“Families should have upfront conversations about logistical factors when teens are thinking about looking for a job, and certainly before they make any commitment,” Clark said. “Teens need to be realistic about time needed for schoolwork, as well as extracurricular activities, family commitments, and planned social events in order to prevent the new responsibility from negatively impacting their grades, health and other parts their life.”
Among parents of teens who work, nearly half also say their teen has experienced workplace problems, with top issues including getting as many hours as promised, having to work more hours or later hours and disagreements with coworkers or managers.
“Many teens will feel anxious about being in an unfamiliar situation, having someone evaluate their performance, and dealing with more demands on their time,” Clark said. “Parents need to continually assess whether the job is having a negative burden on their teen.”
Clark offers more advice for parents of teens considering taking on a job.
Teen jobs: 6 expert pieces of advice for parents to consider
- Have honest conversations about logistics and time commitment
Among questions parents should ask: how will teens get to their job and how will adding this to their schedule potentially interfere with other commitments such as schoolwork, extracurricular activities, social lives and family time?
“Teens often are juggling several commitments at school and home and need to have an accurate picture of how much of their time they can and are willing to give up to fit in a job,” Clark said. “Parents who may be responsible for logistics like transportation should also consider how a teen job may impact them and their family’s schedule.”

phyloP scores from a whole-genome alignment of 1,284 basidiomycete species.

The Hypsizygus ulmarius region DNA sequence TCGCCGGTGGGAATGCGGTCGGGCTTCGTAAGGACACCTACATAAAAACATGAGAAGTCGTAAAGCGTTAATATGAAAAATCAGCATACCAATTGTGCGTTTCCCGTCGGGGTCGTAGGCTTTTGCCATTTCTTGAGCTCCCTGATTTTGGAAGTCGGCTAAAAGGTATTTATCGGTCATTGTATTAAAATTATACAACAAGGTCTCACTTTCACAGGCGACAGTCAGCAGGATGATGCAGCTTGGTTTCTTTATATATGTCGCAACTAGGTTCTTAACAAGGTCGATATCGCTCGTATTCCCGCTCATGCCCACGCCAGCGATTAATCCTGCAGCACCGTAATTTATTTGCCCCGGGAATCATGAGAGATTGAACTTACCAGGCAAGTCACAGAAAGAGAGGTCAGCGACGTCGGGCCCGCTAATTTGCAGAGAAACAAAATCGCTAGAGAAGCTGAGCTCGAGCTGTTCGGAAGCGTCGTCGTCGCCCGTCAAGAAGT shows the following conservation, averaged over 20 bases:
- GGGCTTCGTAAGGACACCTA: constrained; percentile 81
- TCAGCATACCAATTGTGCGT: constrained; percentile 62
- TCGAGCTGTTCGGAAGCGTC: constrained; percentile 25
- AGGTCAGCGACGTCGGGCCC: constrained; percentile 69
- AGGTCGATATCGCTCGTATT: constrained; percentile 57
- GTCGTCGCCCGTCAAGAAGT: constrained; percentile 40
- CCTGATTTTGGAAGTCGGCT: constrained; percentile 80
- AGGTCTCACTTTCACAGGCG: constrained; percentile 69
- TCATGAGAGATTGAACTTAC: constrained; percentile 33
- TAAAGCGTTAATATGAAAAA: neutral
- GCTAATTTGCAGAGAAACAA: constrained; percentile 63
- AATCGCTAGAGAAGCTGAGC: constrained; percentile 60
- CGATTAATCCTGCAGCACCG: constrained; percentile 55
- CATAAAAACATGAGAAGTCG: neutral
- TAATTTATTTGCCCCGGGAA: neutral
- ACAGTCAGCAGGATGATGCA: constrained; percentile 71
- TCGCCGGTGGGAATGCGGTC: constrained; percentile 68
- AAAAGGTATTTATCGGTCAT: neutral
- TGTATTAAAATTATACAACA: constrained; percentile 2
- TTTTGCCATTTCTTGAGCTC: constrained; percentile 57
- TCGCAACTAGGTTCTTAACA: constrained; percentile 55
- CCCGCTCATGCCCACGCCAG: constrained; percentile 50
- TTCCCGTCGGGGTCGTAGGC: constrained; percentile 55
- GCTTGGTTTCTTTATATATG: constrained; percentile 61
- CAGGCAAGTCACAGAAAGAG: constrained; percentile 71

- Help them find the right job
Learn about the motivation for getting a job. For some teens, the goal may be to develop valuable connections or gain experience for future career opportunities.
For others, it may be the extra money to go toward something they’re saving for.
Parents should provide guidance as their kids consider what jobs to pursue, Clark says.
“Teen employment may a good opportunity for some young people to earn their own money and help them learn to develop new skills, such as time and financial management, problem-solving, and teamwork,” Clark said. “But not every job is right for every teen. Parents can guide discussions with their child to make sure a job is the right fit for them. Teens are more likely to see positive benefits, with less family conflict, when they are in a job that is appropriate for their circumstances.”